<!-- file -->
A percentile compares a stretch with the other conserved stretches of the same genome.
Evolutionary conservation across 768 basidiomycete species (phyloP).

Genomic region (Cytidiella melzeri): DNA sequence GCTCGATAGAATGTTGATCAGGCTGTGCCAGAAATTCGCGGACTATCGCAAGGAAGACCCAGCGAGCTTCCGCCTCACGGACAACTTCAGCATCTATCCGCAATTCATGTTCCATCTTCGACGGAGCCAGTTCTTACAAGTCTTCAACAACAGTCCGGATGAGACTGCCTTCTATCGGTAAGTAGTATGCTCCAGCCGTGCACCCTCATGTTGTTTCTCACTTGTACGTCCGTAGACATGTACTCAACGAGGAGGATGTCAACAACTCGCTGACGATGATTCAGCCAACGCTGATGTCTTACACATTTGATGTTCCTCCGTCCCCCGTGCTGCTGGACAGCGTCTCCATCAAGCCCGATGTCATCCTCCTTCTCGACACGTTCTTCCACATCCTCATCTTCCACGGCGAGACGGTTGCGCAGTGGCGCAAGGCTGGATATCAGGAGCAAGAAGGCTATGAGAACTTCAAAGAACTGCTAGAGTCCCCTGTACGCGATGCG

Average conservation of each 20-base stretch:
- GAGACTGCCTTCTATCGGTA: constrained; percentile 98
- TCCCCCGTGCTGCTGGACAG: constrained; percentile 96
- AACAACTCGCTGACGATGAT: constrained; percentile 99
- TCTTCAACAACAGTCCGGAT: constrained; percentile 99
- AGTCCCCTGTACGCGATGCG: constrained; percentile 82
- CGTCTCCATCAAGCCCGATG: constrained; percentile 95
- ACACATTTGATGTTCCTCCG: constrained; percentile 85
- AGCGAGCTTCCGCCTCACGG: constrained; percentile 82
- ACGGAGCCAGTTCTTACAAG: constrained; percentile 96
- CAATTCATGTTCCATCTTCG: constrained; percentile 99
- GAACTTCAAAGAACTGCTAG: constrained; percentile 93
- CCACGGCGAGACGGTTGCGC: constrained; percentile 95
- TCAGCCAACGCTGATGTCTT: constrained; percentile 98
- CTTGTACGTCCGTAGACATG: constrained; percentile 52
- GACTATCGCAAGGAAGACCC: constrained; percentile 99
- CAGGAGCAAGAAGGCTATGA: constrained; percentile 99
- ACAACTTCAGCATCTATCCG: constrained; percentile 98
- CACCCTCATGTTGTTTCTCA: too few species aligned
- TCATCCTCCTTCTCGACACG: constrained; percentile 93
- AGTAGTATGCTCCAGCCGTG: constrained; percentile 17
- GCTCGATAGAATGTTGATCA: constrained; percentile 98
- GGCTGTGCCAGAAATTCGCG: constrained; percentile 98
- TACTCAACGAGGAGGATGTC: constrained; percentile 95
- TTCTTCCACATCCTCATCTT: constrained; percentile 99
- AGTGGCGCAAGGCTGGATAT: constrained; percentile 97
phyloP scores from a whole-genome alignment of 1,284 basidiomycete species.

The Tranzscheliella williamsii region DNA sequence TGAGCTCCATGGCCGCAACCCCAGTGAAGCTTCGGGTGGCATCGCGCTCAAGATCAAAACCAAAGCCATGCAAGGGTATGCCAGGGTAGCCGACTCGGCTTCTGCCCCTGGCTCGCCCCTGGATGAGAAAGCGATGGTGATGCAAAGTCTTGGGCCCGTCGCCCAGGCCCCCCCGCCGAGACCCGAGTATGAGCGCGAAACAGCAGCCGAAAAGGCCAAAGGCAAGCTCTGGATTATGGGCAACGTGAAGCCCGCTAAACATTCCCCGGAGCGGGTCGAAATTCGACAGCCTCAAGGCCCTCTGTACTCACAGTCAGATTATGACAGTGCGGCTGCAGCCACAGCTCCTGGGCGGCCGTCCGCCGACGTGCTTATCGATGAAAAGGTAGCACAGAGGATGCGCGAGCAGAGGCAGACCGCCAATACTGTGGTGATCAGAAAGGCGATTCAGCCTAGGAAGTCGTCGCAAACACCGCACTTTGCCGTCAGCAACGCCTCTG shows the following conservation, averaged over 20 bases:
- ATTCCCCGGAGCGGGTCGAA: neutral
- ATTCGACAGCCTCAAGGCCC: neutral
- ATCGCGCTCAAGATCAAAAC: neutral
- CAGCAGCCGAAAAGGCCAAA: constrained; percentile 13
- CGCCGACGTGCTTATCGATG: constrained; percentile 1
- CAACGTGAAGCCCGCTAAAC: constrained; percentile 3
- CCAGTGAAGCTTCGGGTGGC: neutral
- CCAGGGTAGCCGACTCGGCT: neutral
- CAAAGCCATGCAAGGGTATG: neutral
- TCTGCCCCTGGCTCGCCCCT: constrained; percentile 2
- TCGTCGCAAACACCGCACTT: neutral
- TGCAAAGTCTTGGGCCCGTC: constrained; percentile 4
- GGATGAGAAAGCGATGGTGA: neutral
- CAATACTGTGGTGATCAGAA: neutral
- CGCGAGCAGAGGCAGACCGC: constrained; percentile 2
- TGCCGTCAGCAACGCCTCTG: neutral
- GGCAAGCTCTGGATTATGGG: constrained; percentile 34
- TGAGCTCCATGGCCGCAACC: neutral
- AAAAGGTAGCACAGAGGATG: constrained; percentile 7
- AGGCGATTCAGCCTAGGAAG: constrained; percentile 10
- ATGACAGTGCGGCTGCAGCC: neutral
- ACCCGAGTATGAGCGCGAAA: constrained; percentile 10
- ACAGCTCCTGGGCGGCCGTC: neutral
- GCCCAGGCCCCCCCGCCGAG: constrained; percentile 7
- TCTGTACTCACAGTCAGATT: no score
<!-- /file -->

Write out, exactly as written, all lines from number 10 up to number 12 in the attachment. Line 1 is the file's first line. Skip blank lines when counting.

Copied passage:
- CGTCTCCATCAAGCCCGATG: constrained; percentile 95
- ACACATTTGATGTTCCTCCG: constrained; percentile 85
- AGCGAGCTTCCGCCTCACGG: constrained; percentile 82